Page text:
The Compton y-parameter is then used to compare the observed signal to the simulated signal. The Compton y-parameter is defined as the number of scattering times the energy gained per scatter instant and is a commonly used term to characterize scattering in a system. As seen in Figure 1, at z=1, the observed data matches well with the AGN-quiescent model and the AGN model in general and does not line up well with the no-AGN model, indicating that AGN feedback incorporated by the simulation is successful at replicating observed properties at these redshifts. 

Figure 1 compares observed and simulated tSZ signals at a redshift of 1. The observed data (black points) agrees with the AGN feedback model. Image credit: Figure 5 of today’s paper.

At z=0.5, the authors compare temperature fluctuations, which also depend on the Compton y-parameter. In doing this, the observed properties replicate the non-AGN model rather than the AGN model (Figure 2). However, this could also indicate that the simulations need to be correctly modeling the AGN feedback. The simulations likely inject too much power into their AGN feedback models at later redshifts, which can harm our understanding of the galaxy properties that it reproduces.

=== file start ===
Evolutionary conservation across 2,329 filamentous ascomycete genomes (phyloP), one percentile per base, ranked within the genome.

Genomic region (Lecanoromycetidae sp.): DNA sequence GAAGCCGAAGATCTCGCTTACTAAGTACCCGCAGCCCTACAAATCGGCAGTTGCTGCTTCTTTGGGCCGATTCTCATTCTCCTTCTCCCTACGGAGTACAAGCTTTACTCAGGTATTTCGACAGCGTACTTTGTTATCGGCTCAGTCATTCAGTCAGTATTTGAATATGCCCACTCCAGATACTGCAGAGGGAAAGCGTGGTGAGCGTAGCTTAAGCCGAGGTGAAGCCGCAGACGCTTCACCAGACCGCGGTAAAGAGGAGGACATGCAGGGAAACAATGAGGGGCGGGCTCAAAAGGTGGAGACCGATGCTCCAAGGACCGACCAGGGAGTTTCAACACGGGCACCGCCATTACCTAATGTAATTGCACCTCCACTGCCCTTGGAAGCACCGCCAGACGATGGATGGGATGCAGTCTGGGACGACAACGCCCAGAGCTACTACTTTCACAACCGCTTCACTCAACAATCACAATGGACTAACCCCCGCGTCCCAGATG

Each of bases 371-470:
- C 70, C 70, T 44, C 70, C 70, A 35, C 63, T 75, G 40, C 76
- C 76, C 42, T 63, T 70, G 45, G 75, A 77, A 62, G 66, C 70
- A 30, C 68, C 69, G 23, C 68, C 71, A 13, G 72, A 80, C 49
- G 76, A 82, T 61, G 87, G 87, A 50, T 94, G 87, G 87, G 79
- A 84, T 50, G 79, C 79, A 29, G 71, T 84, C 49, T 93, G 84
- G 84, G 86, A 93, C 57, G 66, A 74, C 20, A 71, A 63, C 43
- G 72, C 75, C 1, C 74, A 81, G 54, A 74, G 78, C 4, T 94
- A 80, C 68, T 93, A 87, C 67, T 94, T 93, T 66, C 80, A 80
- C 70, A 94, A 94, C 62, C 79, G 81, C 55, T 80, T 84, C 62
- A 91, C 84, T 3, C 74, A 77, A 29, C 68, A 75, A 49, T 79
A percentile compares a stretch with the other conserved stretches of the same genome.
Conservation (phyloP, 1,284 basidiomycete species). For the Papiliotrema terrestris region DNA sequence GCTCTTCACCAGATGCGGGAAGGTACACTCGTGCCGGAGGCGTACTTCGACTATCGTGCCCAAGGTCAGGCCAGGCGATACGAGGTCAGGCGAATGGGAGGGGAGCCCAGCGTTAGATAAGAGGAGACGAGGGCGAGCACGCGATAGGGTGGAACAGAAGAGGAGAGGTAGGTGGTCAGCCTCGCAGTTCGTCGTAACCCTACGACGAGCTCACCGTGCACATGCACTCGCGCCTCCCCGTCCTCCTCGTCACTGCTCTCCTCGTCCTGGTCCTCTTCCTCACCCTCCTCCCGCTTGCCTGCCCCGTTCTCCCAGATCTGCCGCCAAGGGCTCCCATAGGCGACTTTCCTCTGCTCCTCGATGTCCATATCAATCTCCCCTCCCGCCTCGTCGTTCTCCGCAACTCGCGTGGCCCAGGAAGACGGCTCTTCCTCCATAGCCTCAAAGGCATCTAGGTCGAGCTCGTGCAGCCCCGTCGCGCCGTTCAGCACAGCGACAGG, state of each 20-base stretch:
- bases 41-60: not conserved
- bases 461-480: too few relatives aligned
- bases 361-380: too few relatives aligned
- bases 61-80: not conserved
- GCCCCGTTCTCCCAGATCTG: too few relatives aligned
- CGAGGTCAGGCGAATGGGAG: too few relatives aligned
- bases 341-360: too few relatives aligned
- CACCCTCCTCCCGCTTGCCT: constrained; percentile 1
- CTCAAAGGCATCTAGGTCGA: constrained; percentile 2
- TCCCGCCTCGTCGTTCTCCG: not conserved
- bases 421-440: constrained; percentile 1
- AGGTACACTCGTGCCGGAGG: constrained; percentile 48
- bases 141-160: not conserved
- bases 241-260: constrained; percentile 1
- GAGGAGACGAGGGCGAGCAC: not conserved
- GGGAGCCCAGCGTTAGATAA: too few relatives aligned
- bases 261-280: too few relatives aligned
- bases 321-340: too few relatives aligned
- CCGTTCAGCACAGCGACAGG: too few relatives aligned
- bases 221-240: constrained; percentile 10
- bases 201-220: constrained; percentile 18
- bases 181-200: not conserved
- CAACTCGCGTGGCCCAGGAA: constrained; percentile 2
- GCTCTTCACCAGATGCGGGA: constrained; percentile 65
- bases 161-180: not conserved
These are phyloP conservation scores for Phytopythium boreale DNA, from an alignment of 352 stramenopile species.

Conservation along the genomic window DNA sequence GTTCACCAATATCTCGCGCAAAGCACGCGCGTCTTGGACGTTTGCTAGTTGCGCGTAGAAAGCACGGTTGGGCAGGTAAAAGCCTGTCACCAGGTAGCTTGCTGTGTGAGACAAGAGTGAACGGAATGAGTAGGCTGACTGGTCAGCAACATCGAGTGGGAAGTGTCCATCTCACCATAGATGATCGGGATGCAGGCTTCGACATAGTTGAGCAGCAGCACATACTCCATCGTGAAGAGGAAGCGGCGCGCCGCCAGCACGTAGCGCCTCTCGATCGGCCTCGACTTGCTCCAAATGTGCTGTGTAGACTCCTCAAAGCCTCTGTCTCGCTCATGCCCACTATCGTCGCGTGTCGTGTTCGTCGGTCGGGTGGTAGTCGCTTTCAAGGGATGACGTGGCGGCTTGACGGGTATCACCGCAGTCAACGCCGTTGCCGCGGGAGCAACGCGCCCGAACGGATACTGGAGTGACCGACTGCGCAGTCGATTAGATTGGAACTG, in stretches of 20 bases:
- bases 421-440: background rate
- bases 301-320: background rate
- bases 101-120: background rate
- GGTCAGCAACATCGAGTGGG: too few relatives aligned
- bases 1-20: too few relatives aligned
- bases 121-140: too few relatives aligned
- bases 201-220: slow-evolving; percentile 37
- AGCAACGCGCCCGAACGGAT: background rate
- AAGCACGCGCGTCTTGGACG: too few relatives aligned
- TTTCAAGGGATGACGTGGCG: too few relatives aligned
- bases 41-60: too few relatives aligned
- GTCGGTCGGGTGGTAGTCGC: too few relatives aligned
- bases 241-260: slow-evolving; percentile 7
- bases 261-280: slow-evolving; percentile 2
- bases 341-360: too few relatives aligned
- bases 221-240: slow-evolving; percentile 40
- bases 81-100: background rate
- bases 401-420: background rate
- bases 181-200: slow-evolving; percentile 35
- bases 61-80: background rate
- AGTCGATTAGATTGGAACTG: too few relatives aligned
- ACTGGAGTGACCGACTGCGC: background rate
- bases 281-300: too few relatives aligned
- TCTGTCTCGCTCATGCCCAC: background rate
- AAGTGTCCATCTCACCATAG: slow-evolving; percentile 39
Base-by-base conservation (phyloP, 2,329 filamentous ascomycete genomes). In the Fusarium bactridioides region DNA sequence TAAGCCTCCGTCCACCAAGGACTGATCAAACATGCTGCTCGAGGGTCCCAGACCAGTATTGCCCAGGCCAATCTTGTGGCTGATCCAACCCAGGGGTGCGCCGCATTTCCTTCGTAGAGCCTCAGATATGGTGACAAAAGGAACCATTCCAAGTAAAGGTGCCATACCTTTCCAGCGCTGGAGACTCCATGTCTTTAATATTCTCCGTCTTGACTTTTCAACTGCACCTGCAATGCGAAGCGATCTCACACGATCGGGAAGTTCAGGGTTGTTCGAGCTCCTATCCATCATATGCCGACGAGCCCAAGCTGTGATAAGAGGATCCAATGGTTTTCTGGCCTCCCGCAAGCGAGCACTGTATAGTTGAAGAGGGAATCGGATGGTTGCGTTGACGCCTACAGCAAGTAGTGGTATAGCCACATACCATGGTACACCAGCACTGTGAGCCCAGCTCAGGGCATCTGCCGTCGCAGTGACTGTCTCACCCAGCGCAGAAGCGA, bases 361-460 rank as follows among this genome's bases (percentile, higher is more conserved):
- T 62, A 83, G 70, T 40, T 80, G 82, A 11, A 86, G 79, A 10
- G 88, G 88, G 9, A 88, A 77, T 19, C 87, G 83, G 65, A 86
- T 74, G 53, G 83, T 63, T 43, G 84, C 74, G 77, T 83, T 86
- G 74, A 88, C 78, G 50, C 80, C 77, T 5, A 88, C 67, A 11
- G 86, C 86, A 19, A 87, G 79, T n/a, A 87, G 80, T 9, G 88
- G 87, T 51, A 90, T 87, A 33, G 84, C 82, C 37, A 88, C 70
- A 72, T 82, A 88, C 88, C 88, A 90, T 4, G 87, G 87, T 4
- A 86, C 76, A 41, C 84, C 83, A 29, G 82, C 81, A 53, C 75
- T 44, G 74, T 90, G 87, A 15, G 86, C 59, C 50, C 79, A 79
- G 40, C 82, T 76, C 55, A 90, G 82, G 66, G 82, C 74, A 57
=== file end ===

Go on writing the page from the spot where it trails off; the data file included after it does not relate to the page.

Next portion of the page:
Figure 2 compares observed and simulated tSZ signals at a redshift of 0.5. The observed data (black points) do not agree with the AGN feedback model, but this is likely because the AGN feedback is modeled incorrectly in the simulations. Image credit: Figure 6 of today’s paper.

This work highlights the importance of looking for signatures to compare the observations and simulation to improve our understanding of how galaxies evolved, specifically after cosmic noon. The benefits of this are two-fold; one will be to see if the observations agree with our understanding of how it is supposed to evolve, incorporated by the physics in the feedback models. Conversely, it also helps us understand if the simulations are modeling the physics correctly and if any modifications are required in our knowledge of the feedback processes.

Astrobite edited by Jack Lubin

Featured image credit: ESA/Hubble & NASA

About Archana Aravindan

I am a Ph.D. candidate at the University of California, Riverside, where I study black hole activity in small galaxies. When I am not looking through some incredible telescopes, you can usually find me reading, thinking about policy, or learning a cool language!